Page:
Tuz Kkhurmatu: Dozens of palm and olive trees uprooted

Destruction of a fruitful orchard and uprooting tens of old trees in a central neighborhood of Tuz Kkhurmatu district, Salahaddin, 2023. KirkukNow

By Laila Ahmad in Salahaddin

Dozens of old palm and olive trees in Tuz Kkhurmatu have been uprooted, while the district municipality has threatened to punish them.

The trees, some of which are more than 70 years old, cover an area of about seven kilometers and are located at the end of the neighborhood of Rizgari in Tuz Kkhurmatu district of Salahaddin province.

Aram Qadir, a farmer in Tuz Kkhurmatu, has been working on the farm for more than 14 years, said some people after death of the owner who signed contract for us, “have uprooted tens of trees by bulldozer.”

Qadir and two other farmers have previously grown dates and olives on the land. “The man who previously introduced himself as the owner of the land and had a contract with us died and someone close to him took over the land and destroyed the whole orchard.”

“He said he would divide the land into several pieces and sell it for residential purposes,” Qadir added.

According to the Agricultural Land Protection Law No. 3 of 2008, agricultural land cannot be converted into residential areas by the decision of their owners, unless the state decides itself.

Mar’i Rashid Bayati, director of the Tuz Kkhurmatu municipality, told KirkukNow that the trees in the agricultural land were dug with shovels.

"The claims of these people are not true, because we came to know the land is municipal property and agricultural," he said.

The multi-ethnic district of Tuz Khurmatu home to 125,000 Turkmens, Kurds and Arabs, located 70 kilometers south of Kirkuk and part of Salahaddin province, is the only disputed town of the province and one of the disputed territories between Erbil and Baghdad.

The predominantly Sunni-Muslim Arab province of Salahaddin, about 135 kilometers north of the Iraqi capital, once home for Saddam Hussein, is under the control of Iraq's Shia-led paramilitary the Popular Mobilization Forces PMF, known as al-Hashid al-Shabi.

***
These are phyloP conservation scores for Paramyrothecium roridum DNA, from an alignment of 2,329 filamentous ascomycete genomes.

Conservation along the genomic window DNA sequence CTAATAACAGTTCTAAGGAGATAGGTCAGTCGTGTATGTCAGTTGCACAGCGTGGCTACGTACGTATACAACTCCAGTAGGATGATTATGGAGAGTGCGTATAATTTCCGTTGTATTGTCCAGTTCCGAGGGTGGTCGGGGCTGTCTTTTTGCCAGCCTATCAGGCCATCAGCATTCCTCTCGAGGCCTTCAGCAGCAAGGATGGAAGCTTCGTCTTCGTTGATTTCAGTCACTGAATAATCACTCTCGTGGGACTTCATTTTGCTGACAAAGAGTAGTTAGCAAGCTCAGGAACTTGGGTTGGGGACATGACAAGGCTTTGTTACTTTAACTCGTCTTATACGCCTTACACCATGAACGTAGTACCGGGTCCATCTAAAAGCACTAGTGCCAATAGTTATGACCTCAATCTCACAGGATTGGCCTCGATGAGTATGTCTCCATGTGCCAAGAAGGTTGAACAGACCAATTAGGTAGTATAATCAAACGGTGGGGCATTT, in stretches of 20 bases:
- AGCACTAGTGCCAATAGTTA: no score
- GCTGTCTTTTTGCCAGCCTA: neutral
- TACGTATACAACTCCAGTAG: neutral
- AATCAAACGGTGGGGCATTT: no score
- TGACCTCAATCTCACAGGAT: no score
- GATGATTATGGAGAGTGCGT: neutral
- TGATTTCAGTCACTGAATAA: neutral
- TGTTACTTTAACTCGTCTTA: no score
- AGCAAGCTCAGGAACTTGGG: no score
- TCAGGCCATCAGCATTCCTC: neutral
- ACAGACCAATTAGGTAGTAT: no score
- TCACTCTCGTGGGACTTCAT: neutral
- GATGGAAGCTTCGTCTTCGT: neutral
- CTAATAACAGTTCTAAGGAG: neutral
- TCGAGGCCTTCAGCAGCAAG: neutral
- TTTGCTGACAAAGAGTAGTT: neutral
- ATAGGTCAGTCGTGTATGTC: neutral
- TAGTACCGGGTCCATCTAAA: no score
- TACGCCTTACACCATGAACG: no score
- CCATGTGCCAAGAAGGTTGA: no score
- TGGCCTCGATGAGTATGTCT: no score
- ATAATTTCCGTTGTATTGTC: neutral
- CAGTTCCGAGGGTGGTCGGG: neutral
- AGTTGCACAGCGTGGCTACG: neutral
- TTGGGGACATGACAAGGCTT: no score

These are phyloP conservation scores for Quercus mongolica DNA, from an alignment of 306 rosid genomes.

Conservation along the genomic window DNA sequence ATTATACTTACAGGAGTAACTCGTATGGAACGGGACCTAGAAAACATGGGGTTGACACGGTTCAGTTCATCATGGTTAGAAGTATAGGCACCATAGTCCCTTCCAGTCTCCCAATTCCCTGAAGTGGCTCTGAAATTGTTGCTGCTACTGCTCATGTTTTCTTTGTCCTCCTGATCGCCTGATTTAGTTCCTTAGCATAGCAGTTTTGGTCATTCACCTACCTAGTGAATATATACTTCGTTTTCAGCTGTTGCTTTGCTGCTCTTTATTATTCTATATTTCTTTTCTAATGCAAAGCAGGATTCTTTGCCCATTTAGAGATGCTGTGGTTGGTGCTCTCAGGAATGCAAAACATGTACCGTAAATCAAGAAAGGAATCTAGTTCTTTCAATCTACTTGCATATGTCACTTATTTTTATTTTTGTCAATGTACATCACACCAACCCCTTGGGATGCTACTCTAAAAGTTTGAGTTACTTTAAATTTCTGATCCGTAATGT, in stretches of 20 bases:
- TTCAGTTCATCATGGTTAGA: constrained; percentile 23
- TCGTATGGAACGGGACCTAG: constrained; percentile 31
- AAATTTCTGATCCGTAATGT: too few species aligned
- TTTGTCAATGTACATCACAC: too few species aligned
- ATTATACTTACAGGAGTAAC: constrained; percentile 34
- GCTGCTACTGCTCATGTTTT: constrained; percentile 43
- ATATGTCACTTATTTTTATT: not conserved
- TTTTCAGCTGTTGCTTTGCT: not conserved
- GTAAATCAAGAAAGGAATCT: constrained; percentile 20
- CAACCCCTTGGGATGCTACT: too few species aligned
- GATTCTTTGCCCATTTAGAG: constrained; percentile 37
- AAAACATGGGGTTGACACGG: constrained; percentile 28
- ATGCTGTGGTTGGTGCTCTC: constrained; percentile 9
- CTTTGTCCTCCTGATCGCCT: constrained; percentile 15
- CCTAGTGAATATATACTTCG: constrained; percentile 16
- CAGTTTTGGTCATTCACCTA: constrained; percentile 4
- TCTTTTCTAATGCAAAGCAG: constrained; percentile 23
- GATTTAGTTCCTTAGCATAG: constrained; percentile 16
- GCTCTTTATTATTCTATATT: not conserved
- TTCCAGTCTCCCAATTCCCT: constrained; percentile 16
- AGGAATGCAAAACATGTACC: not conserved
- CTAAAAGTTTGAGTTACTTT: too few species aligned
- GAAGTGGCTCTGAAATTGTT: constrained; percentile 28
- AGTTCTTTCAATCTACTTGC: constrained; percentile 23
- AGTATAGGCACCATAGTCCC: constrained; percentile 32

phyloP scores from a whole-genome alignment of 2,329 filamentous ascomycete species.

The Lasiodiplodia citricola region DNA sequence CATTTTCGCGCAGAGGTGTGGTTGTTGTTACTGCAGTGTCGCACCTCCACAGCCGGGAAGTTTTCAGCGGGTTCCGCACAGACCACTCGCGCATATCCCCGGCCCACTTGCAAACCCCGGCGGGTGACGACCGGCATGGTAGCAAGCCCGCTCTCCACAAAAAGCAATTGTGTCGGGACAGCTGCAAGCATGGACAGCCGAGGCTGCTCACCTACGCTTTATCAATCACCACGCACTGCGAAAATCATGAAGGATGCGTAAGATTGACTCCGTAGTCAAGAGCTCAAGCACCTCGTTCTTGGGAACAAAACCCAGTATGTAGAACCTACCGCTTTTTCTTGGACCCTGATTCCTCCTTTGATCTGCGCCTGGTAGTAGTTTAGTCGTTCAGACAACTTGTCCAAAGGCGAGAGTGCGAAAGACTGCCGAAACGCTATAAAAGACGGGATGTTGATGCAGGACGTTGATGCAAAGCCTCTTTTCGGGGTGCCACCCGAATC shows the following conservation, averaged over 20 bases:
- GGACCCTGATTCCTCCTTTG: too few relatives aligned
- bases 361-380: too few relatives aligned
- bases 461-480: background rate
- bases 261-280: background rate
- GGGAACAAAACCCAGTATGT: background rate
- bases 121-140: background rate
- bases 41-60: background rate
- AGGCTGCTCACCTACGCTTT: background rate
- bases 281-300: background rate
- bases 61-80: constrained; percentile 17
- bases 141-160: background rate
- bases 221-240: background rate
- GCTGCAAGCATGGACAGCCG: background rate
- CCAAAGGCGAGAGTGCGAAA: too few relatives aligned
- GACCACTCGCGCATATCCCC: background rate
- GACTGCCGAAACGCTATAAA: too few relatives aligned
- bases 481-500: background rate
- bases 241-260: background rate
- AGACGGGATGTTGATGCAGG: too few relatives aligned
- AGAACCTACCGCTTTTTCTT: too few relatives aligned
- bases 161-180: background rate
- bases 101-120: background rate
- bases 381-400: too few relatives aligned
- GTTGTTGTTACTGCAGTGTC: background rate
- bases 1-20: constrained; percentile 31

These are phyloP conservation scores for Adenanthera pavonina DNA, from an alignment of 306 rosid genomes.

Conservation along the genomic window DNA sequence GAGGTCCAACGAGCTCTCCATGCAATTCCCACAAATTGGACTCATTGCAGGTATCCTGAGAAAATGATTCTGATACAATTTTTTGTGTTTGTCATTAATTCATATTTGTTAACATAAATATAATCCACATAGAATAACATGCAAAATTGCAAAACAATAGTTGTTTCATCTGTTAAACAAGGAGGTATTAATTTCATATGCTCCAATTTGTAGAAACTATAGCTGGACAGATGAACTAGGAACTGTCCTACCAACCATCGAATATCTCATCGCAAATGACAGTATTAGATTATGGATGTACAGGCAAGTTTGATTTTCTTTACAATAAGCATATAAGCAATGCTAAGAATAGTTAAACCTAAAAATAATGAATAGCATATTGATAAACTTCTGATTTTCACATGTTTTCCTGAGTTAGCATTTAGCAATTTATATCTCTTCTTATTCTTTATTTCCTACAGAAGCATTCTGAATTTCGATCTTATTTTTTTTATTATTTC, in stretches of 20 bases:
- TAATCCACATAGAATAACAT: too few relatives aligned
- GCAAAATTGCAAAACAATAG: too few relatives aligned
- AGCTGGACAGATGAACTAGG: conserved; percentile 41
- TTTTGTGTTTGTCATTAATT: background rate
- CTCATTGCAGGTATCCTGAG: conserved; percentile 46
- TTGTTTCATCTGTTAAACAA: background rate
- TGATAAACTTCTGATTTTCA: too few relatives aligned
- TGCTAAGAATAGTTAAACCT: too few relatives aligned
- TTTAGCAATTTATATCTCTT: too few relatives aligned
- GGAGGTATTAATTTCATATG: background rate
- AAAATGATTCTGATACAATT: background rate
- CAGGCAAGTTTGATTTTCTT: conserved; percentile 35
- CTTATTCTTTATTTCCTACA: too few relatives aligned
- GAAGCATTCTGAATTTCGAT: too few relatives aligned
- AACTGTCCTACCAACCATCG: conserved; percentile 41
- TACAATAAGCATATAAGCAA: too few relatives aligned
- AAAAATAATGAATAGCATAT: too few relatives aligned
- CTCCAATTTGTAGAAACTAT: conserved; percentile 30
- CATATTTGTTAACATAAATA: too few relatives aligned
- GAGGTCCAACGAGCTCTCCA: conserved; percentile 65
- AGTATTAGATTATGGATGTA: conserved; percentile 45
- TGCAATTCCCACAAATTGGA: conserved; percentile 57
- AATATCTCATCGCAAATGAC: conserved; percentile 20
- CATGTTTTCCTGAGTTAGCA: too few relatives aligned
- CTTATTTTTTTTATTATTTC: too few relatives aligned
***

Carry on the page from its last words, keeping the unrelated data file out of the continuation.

We have sued them for cutting down the trees and digging it up, so that they can be punished according to the law

KirkukNow could not get comments from those accused of uprooting trees of the farmland.

According to the Forestry Law No. 30 of 2009, cutting down and digging trees is not allowed unless there is an authorized technical justification, which the law specifies in several points, otherwise the violator will be fined.

Articles 479 and 480 of the Iraqi Penal Code also provide for up to two years in prison and a fine or one for those who cut down or uproot trees.

“Each tree had about 150 kilograms of dates, more than 87 palm trees, some over 70 years old, ... but most of them have now been excavated.”

Qadir and three other families, have lost their livelihood due to the confiscation and destruction of the agricultural land.

The destruction of the farm and the felling of trees coincides with a UN warning that Iraq, which is the fifth most affected country in the world by climate change, needs several measures, including bosting agriculture and greenery, to combat desertification and deforestation.

"In the future, we will turn these lands into amusement parks for citizens. We will not allow anyone to encroach on them," said director of the Tuz Kkhurmatu municipality, without giving further details about the risk of converting the land from agricultural to residential.

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